Meredith P. Snyder (2nd)[c] December 12, 1900 December 8, 1904 2 Democratic
25 Owen McAleer December 8, 1904 December 13, 1906 1 Republican
26 Arthur C. Harper December 13, 1906 March 11, 1909 12[k] Democratic
27 William D. Stephens March 15, 1909 March 26, 1909 Partial[k] Republican
28 George Alexander March 26, 1909 July 1, 1913 2 12 Democratic
29 Henry R. Rose July 1, 1913 July 1, 1915 1 Republican
30 Charles E. Sebastian July 1, 1915 September 2, 1916 12[l] Democratic
31 Frederick T. Woodman September 5, 1916 July 1, 1919 1 12[l] Republican
Meredith P. Snyder (3rd)[c] July 1, 1919 July 1, 1921 1 Democratic
32 George E. Cryer July 1, 1921 July 1, 1929 3 Republican
33 John C. Porter July 1, 1929 July 1, 1933 1 Democratic
34 Frank L. Shaw July 1, 1933 September 26, 1938 1 12[m] Reform
35 Fletcher Bowron September 26, 1938 July 1, 1953 3 12[m] Republican
36 C. Norris Poulson July 1, 1953 July 1, 1961 2 Republican
37 Samuel W. Yorty July 1, 1961 July 1, 1973 3 Democratic
38 Thomas Bradley July 1, 1973 July 1, 1993 5 Democratic
39 Richard J. Riordan July 1, 1993 July 1, 2001 2 Republican
40 James K. Hahn July 1, 2001 July 1, 2005 1 Democratic
41 Antonio Villaraigosa July 1, 2005 July 1, 2013 2 Democratic
42 Eric Garcetti July 1, 2013 incumbent 1 Democratic

† Council presidents who temporarily served as acting mayor in case of a vacancy but were not officially appointed to the position are not included in the count of mayors.

Other offices held[edit]

The following is a list of congressional, gubernatorial and other offices held by mayors, before or after their term(s).

Mayor Mayoral term Other offices held References
Wilson, Benjamin DavisBenjamin Davis Wilson 1851–1852 California State Senator (1855–1857 & 1869–1872) [10]
Thom, Cameron E.Cameron E. Thom 1882–1884 California State Senator (1859–1860) [11]
Spence, Edward FallesEdward Falles Spence 1884–1886 California State Assemblyman (1860) [12]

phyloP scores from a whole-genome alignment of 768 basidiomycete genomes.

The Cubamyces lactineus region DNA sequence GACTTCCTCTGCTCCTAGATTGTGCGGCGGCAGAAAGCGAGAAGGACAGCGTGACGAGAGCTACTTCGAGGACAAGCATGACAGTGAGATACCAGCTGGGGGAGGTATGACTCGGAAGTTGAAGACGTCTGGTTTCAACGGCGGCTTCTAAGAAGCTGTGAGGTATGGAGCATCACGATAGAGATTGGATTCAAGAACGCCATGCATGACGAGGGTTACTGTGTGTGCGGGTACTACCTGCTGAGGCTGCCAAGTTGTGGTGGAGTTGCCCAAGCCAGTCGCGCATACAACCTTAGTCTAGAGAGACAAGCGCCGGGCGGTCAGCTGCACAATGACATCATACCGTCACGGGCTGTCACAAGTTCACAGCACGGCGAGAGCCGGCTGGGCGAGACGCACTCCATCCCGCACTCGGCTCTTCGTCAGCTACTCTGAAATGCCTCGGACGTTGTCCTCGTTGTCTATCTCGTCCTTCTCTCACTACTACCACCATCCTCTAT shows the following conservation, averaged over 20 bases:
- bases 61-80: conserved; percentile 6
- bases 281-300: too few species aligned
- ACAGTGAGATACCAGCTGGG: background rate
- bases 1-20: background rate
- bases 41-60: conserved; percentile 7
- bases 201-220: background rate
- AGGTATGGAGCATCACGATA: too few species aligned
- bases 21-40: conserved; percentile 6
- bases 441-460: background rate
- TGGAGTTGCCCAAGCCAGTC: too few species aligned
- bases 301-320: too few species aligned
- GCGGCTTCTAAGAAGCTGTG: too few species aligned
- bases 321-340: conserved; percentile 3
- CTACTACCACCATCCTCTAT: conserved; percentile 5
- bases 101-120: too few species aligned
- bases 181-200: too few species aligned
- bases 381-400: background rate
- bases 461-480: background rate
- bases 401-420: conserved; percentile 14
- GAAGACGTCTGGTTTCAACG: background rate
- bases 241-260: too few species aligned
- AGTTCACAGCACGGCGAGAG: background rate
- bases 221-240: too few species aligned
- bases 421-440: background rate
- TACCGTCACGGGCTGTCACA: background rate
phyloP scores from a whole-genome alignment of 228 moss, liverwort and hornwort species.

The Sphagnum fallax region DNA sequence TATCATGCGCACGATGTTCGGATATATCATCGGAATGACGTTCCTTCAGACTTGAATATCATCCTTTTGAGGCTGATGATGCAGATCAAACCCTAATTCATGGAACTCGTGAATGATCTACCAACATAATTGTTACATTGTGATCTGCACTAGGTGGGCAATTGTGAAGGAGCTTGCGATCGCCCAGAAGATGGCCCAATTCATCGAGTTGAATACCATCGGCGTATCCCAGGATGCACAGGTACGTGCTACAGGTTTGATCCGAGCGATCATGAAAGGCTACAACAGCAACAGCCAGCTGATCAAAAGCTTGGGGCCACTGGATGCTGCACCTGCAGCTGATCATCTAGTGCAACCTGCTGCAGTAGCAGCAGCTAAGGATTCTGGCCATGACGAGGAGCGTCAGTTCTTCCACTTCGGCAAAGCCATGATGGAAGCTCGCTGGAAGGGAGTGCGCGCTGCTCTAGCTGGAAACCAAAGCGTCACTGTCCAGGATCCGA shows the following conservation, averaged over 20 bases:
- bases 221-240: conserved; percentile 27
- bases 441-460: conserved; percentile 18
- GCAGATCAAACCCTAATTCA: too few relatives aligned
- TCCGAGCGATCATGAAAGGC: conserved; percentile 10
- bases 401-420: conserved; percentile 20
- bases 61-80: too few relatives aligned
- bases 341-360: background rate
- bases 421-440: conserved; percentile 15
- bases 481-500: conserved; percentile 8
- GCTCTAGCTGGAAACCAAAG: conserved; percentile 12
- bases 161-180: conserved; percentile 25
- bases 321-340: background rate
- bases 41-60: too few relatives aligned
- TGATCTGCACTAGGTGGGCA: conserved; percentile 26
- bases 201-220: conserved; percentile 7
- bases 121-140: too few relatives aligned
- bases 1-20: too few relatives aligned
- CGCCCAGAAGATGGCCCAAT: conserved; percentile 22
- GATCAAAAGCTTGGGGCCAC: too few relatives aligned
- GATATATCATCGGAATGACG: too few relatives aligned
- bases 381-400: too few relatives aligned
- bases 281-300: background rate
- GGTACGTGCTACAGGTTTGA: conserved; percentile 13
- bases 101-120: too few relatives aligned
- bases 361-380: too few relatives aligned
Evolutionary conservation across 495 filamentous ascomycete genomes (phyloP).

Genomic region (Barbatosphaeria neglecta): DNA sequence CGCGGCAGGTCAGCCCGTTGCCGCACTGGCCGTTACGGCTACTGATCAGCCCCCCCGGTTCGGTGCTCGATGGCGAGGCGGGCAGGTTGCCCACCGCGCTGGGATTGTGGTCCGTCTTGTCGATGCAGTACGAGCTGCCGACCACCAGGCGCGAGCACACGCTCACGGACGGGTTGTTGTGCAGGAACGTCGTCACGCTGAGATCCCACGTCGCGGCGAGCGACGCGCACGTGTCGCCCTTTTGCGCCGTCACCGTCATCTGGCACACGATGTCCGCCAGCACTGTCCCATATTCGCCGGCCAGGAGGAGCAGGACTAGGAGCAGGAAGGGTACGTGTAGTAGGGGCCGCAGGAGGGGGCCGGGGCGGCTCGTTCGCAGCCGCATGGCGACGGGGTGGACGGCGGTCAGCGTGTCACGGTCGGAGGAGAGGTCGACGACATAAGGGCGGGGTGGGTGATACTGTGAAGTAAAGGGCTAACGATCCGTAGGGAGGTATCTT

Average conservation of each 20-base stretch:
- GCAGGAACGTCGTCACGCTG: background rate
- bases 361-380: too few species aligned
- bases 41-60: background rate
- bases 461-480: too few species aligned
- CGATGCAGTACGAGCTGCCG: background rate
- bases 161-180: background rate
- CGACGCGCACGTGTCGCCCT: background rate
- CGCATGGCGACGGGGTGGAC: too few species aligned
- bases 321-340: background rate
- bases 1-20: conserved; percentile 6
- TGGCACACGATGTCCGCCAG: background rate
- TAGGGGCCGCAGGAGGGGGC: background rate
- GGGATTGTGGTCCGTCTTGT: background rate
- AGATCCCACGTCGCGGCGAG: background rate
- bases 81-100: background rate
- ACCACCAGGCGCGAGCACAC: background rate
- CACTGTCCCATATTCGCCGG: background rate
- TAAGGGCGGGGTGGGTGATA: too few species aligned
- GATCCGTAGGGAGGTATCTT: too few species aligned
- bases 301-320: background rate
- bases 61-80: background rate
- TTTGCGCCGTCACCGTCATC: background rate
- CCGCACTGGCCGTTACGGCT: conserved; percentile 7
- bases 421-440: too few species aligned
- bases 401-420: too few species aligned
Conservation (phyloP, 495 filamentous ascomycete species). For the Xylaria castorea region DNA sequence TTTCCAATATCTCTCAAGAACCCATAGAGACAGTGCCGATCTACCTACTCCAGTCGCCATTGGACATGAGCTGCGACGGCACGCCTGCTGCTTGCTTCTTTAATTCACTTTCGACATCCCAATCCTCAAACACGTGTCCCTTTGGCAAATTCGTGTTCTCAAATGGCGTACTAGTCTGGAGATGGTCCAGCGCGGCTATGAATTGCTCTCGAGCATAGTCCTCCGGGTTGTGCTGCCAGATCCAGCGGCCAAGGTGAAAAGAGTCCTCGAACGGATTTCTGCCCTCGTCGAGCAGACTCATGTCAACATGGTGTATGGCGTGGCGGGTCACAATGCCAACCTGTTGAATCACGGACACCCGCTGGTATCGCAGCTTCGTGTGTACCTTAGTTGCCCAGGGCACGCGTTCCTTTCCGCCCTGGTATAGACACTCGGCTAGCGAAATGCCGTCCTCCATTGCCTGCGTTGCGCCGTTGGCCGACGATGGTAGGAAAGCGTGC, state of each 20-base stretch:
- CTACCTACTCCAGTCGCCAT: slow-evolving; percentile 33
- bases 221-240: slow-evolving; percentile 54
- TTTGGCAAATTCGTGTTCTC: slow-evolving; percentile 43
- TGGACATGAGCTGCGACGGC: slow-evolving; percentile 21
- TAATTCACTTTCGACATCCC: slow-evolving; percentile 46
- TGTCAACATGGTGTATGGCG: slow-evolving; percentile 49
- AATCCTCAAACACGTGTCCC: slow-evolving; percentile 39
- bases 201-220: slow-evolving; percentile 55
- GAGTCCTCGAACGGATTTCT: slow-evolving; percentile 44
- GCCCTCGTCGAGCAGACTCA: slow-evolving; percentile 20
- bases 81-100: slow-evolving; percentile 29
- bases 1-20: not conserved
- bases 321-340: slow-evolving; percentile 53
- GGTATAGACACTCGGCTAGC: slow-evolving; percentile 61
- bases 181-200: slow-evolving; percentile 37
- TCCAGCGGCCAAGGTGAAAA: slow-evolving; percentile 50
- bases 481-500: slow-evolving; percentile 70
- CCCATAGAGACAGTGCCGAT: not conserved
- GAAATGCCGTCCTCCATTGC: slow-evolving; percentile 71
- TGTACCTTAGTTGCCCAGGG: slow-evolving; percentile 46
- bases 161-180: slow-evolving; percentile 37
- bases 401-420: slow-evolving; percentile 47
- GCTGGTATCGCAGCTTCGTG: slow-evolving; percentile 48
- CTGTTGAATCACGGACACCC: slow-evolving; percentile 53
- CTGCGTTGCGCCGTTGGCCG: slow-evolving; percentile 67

Hazard, Henry T.Henry T. Hazard 1889–1892 California State Assemblyman (1882–1888) [13]
Stephens, WilliamWilliam Stephens 1909 U.S. Representative from California (1911–1916)
Lieutenant Governor of California (1916–1917)
Governor of California (1917–1923)
[14]
Poulson, NorrisNorris Poulson 1953–1961 California State Assemblyman (1938–1942)
U.S. Representative from California (1943–1945 & 1947–1953)
[15]
Yorty, SamSam Yorty 1961–1973 California State Assemblyman (1936–1940 & 1949–1950)
U.S. Representative from California (1951–1955)
[16]
Villaraigosa, AntonioAntonio Villaraigosa 2005–2013 California State Assemblyman (1994–2000)
Speaker of the California State Assembly (1998–2000)
[17][18]

Living former mayors[edit]

As of August 2014, three former mayors were alive, the oldest being Richard J. Riordan (1993–2001, born 1930). The most recent mayor to die was Thomas Bradley (1973–1993), on September 29, 1998.

Name Mayoral term Date of birth
Richard J. Riordan 1993–2001 (1930-05-01) May 1, 1930 (age 84)
James K. Hahn 2001–2005 (1950-07-03) July 3, 1950 (age 64)
Antonio Villaraigosa 2005-2013 (1953-01-23) January 23, 1953 (age 61)

See also[edit]

Notes[edit]

  • a Stephen Clark Foster previously served as mayor of Los Angeles under United States military rule prior to official incorporation.[19]
  • b On January 13, 1855, Stephen Clark Foster resigned as mayor to lead a lynch mob. After the lynching, Foster was reelected as mayor in a special election and returned to office for the remainder of his term.[19]
  • c In cases where the same person served non-consecutive terms as mayor, the city only counts one mayoralty.
  • d On September 22, 1856, Stephen Clark Foster resigned as mayor to attend to the executorship of the estate of his brother-in-law.[19] City Council president Manuel Requena served as acting mayor until a special election could be held. Requena's term as acting mayor is not counted as an official mayorality.[20]
  • e Manuel Requena previously served two terms as Alcalde of Los Angeles under Independent Mexican rule prior to California statehood in the United States.[20]
  • f On December 26, 1860, Henry Mellus died in office. City Council president Wallace Woodworth served as acting mayor until a special election could be held. Woodworth's term as acting mayor is not counted as an official mayorality.